In which I get rid of cigarette odor from my home

TLDR; there is no TLDR.

I came back to my apartment after spending the winter break in Houston, TX, and was surprised to find that my living room smelled like a giant ashtray. To be certain, it smelled an awful lot like my neighbor’s apartment. He’s an ex-military cat and a chain smoker, and he regularly smokes indoors. That neighbor smokes Camel cigarettes, but that’s a story for another time.

While I have been a smoker for the past few years, I have never enjoyed the stale smell of cigarette smoke in an enclosed space. My friends who do smoke generally don’t do so indoors, and I can appreciate their reasons for choosing not to. The last time that I smoked inside of my own apartment was during one particularly troubled morning, when I decided that I would like to try smoking with my morning shower. I elected never to do that again after noticing how quickly my bathroom smelled began to smell like the public toilets in China.

I quickly moved my suitcases and my dog through the doorway, and it dawned on me that the culprit was likely my girl neighbor who I’d entrusted with the care of my apartment’s flora and fauna in my absence. Finding my potted plant still verdant, and my fish still swimming, I decided that I might as well ignore the odor for the moment. I knew I’d have to deliver a tongue lashing to her in time, though I distinctly recalled pointing these house rules out on the day that I’d given her my spare key.

I sat down and placed a call to a friend who had relocated to New York after finishing her last semester of college. We touched base while I began laying out my brown-bagged dinner from KFC (my dog was keenly focused on me at this time, or so I thought) when suddenly, my girl neighbor’s voice came to me from my 3 o’clock.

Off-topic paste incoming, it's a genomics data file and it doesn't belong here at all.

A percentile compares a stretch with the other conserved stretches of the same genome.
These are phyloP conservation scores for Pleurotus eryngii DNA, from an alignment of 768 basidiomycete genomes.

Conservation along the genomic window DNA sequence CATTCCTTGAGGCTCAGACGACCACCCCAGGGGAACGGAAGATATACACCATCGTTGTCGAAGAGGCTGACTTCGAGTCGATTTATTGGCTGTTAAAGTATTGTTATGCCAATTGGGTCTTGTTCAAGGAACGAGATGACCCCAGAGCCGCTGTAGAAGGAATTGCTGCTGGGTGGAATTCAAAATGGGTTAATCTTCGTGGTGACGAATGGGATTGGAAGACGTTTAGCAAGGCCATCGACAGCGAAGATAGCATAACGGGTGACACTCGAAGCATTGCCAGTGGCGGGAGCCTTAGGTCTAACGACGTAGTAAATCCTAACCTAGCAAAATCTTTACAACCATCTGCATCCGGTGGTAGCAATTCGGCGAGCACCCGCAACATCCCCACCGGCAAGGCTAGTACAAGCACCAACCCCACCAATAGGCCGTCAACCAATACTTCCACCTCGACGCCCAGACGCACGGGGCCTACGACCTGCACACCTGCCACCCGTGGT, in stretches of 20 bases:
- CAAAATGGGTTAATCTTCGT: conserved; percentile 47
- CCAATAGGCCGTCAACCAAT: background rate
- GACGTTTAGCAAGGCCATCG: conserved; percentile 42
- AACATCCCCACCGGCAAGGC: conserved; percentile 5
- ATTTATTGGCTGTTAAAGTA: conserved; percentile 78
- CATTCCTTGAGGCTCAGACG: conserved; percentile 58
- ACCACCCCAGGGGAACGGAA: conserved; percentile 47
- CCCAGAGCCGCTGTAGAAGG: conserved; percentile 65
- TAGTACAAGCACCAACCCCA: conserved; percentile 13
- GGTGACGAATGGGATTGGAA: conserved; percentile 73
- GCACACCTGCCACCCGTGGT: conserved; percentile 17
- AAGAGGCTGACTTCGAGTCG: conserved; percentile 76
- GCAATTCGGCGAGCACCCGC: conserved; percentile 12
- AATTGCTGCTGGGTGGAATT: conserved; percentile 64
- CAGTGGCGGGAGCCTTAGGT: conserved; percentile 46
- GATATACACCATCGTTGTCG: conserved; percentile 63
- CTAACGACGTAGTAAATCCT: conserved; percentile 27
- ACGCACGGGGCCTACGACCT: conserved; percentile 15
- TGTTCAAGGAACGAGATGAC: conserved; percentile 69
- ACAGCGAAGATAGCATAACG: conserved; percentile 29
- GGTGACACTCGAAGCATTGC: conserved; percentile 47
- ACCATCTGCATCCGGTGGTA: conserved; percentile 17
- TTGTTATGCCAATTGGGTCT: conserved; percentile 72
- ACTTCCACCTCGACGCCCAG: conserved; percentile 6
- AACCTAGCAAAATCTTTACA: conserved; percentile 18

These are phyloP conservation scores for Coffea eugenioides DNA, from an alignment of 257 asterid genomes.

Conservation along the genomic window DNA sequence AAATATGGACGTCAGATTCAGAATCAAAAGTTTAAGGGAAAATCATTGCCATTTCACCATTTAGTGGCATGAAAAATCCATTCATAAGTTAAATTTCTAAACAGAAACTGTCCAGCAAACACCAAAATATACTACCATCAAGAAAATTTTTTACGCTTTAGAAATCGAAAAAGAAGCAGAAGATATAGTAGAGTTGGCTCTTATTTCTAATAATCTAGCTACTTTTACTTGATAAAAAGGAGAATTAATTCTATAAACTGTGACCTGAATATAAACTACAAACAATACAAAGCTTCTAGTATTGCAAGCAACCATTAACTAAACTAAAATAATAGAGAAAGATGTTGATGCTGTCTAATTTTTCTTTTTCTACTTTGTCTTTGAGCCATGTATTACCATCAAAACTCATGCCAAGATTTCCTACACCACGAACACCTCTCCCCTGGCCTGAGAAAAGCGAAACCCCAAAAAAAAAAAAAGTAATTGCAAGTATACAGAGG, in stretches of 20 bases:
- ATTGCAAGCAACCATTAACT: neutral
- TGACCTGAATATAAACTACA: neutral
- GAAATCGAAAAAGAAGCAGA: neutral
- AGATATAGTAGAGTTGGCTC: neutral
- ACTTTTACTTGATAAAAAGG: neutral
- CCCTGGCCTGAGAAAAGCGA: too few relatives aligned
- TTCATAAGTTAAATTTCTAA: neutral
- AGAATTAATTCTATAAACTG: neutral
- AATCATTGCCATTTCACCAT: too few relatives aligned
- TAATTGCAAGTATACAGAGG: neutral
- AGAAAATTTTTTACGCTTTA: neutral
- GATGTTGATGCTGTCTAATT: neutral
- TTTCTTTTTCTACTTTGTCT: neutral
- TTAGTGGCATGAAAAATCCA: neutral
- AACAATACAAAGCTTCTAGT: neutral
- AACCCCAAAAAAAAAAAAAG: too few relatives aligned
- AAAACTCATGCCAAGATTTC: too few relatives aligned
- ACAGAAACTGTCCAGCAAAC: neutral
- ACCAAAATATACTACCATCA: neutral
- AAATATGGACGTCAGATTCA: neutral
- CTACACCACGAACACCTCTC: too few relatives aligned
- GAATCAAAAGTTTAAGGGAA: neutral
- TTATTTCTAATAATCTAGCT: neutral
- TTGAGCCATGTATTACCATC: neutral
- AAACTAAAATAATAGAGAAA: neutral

“Hi, welcome back!”

I bit my tongue, at least partly in surprise, thinking it best to defer any talk of the heavy musk of cigarette smoke that had welcomed me back moments earlier. Better not to get to fighting, lest I spook her.

“You surprised me. How long have you been here?”

At this point, Paul was jumping all over her. He’s very excitable.

“Oh, I came here at maybe 3? 4?” she responded while petting the dog, “I felt tired so I came here to sleep”

I ask her some more questions while eating. She gets some food out of the fridge that she bought earlier and heats it up. I forgot to ask her about her trip to Washington, but I suspect that I can ask about that later.

After the meal, I invite her to go outside with me to have a cigarette. She mentions that she’s smoked a few packs over the break, but she didn’t smoke any on her trip. Then I ask her whether she’s been smoking inside of my apartment.

“You can smell it? Last time I smoked in your living room was (some time ago)!”

I told her that the smell was in fact very strong. Further, I offered that she could help me do something about it. We finish our cigarettes and I head back inside to light a stick of incense.

Fast forward to the next morning, and we’ve vacuumed the whole apartment. I enlist her help in washing the bed sheets and pillow covers that have been used. I go to sleep that evening feeling hopeful, but enter the living room to find that the smell is still in the air.

So on the morning of the third day, I shut off the forced air heater, open the windows, and turn on the ceiling fans. I open the balcony door and step outside to watch as the hot air from my living room goes rushing out. Meanwhile, I retreat into my study to begin my day’s work. Within the first hour, the temperature in the living room has plummeted from a comfortable 68˚F to 51˚F. I close everything up after a few hours of air exchange and leave it at that.

A day later, the smell is much fainter, although it is still present. This, after vacuuming all of the carpets. I think I will try out some old tricks that I read about.


You get rid of the source of cigarette odors first, then take remedial action

Air out the space as much as possible before tackling lingering odors